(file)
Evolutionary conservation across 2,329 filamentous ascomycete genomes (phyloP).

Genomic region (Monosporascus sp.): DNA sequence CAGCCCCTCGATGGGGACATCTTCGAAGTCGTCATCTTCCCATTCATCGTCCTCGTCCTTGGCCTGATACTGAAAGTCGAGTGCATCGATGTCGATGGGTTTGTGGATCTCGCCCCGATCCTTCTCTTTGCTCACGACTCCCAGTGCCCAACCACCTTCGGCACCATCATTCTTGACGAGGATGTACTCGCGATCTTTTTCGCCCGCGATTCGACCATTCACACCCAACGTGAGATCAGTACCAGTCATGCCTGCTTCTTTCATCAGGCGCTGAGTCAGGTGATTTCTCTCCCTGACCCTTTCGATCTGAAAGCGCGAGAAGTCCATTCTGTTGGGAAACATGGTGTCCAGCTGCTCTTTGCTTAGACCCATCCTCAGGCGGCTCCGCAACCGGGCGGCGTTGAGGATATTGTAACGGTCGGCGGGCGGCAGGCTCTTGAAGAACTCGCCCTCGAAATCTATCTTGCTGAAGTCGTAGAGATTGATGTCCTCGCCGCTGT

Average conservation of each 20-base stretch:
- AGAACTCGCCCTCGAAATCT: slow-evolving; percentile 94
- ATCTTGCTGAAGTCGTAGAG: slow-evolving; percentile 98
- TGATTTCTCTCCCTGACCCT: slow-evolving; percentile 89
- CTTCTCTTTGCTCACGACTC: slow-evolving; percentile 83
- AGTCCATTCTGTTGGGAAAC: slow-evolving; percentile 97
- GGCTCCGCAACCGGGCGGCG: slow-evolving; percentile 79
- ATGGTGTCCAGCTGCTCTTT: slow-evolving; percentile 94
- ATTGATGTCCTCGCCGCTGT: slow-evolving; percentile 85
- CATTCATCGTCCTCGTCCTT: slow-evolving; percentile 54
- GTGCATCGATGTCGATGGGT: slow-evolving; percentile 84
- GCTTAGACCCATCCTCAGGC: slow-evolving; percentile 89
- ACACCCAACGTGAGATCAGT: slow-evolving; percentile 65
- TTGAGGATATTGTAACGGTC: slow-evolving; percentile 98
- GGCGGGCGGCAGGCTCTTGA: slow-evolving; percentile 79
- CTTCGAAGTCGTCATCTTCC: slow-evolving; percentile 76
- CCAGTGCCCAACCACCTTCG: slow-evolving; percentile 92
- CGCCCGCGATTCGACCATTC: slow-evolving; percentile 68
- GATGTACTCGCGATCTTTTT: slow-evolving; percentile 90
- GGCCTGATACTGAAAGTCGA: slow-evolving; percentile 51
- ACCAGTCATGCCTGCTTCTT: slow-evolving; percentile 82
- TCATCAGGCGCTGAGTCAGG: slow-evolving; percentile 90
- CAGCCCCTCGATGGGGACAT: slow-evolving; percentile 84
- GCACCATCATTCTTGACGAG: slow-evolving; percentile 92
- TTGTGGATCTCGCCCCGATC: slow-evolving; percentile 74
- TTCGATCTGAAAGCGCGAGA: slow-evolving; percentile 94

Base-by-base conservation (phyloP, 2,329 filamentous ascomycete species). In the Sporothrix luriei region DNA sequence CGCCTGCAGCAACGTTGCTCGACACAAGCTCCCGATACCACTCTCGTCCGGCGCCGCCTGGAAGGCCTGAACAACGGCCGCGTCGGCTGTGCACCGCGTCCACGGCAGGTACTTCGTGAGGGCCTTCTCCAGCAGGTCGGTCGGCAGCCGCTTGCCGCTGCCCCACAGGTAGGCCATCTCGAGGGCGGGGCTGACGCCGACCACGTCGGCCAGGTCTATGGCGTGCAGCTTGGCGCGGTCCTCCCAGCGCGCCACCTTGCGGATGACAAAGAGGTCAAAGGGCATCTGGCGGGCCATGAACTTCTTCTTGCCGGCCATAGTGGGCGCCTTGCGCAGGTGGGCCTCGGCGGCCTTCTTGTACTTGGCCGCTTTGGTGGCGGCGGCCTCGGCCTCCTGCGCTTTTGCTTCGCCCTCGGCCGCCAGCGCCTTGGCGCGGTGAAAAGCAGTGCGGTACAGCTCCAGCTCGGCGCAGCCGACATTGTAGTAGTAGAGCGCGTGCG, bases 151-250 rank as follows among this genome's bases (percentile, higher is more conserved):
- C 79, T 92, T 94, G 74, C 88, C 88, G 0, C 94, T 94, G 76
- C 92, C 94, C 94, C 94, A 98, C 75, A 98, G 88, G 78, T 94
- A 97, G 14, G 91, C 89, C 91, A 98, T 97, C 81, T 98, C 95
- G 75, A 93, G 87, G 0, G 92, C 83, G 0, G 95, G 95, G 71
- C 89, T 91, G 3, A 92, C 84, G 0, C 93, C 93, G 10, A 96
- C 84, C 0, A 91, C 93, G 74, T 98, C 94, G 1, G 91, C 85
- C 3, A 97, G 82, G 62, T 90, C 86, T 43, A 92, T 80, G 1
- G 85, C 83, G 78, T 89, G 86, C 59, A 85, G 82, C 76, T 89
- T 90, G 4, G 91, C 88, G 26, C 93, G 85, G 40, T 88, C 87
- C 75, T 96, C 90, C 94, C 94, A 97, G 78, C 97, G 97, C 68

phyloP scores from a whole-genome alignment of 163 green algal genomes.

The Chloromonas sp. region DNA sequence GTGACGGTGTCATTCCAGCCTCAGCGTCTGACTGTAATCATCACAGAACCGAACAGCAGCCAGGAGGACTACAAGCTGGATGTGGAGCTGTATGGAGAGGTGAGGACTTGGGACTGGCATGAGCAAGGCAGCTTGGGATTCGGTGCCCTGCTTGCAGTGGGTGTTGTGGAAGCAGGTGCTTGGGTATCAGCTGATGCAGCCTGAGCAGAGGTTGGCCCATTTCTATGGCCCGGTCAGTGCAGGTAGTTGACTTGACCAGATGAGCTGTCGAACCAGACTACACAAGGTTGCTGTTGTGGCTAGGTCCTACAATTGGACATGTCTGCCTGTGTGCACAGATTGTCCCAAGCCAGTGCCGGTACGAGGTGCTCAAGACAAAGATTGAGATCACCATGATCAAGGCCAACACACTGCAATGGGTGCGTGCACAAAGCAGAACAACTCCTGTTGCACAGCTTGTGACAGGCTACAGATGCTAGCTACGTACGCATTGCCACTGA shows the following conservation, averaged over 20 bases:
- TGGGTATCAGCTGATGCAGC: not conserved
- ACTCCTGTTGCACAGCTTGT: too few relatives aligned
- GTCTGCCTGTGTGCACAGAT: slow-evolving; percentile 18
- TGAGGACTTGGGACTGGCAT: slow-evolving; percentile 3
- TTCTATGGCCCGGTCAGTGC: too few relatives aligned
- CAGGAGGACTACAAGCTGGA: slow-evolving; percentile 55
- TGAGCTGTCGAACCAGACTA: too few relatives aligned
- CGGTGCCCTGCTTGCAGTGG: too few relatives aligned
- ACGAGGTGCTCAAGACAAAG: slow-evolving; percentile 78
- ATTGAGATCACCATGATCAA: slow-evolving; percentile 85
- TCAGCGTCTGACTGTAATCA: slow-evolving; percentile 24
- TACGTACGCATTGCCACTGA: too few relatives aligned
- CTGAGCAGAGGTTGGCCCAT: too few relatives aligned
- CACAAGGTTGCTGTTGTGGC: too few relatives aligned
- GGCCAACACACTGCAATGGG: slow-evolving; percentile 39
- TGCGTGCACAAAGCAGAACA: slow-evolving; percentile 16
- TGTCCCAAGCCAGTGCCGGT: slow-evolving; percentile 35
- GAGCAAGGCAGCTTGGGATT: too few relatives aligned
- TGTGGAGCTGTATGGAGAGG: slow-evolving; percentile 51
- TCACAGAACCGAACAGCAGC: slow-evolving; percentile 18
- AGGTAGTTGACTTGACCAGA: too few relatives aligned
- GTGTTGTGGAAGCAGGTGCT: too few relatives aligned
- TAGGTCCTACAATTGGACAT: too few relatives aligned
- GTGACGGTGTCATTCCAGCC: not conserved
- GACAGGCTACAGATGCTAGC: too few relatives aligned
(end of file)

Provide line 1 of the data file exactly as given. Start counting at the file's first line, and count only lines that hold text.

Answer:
Evolutionary conservation across 2,329 filamentous ascomycete genomes (phyloP).